May 8th, 2007

books books books

so another 'what should i read' post....

i'm hopefully starting an MA in linguistics this september. I have done one linguistics course as part of my undergraduate studies but apart from that and my own interest,i haven't really got anything else to back me up. Neither of the two universities that i've been offered places at send out reading lists or anything in advance so i put it to the community: what should i try and get my excited little hands on this summer to read in preparation???
  • foutu

j'explore au canada

pour les gens qui font (ou qui ont fait) j'explore:
- les ordis (portables): apporter-les ou non?
- est-ce qu'on a besoin des autres choses qu'un dictionnaire, du papier, et des stylos, pour faire les devoirs? le livre "501 verbes" par exemple.
- quels sorts des choses doit-on acheter pendant le cours, en dehors des effets personels?
- est-ce que vous avez acheté (ou achetez) 'le pack d'excursion' ?

merci bien !

(in case that was incomprehensible: should i bring my laptop? do i need anything besides a dictionary? what do i have to buy there besides toiletries? do most people get the excursion package?)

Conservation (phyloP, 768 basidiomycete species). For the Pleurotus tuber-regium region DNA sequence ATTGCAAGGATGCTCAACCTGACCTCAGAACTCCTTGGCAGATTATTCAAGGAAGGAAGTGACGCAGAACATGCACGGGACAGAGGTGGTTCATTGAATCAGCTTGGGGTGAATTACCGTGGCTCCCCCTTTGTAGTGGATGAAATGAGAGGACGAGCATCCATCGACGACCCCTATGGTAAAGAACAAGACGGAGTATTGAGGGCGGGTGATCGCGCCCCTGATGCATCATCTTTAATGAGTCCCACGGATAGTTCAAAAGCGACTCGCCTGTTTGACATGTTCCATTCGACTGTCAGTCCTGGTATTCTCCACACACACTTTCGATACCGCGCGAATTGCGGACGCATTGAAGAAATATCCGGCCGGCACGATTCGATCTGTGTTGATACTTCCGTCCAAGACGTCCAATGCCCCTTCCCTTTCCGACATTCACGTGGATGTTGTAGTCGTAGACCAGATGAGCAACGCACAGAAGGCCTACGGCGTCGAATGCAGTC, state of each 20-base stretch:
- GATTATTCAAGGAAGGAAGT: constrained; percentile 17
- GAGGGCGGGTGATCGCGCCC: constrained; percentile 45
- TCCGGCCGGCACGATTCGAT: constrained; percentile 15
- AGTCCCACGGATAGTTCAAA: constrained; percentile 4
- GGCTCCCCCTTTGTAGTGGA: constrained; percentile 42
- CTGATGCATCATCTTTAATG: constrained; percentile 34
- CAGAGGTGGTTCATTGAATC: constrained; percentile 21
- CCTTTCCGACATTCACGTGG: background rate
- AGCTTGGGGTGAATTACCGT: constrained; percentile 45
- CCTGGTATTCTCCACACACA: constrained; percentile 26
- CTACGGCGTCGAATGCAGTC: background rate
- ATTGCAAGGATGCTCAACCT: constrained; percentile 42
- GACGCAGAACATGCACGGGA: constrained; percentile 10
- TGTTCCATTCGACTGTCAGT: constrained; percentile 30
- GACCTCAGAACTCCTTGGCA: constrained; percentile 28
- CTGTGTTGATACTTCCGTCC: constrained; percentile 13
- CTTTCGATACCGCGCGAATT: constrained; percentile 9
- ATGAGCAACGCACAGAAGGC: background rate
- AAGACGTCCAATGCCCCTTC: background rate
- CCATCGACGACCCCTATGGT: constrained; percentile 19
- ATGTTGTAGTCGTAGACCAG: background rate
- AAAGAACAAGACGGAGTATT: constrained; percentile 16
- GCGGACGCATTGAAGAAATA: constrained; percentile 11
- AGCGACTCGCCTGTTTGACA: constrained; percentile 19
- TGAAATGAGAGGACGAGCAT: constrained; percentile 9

Welsh may damage vocal chords

Welsh operators keep it English
CARDIFF, Wales, May 8 (UPI) -- Telephone operators in Wales are being told not to greet callers in the country's native tongue because the language may damage vocal chords.

Union officials say operators who speak primarily English could cause harm to their vocal chords if forced by bosses to offer a traditional "bore da" -- which translates as "good morning" -- or "prynhawn da" -- good afternoon -- to callers, The Times of London reported Tuesday.

Full article here.

I don't know, I still don't think Welsh could damage your vocal chords. Anyone know what's actually going on here? :P

Czech language resources

Searching through the memories hasn't yielded the results I was hoping for; if this is nonetheless a repetition of a past post, all my apologies.

I have been learning Czech on and off for several years now, but due to forced breaks in learning my general level is still that of an enlightened beginner. I don't have the necessary vocabulary or familiarity with Czech to read the newspapers without a dictionary and serious motivation, and the effort usually puts me off the exercise.

Would you know of easier resources available online? I'm looking for short and easy texts (Czech-speaking LJ communities, children's e-books, possibly gossip rags) or for Czech-speakers that would allow me to lurk on their journals. Sadly, I do not speak nor read Russian, which rules out both mluvime_cesky and prague. I am much less interested in formal "teach yourself" sites as I have already a fair smattering of grammar and syntax, I would rather aim at exposure to the language itself.

Thank you :)

Japanese: -ないで versus -なくて

So, this came up while we were reviewing for our Japanese final, and the professor couldn't really answer it.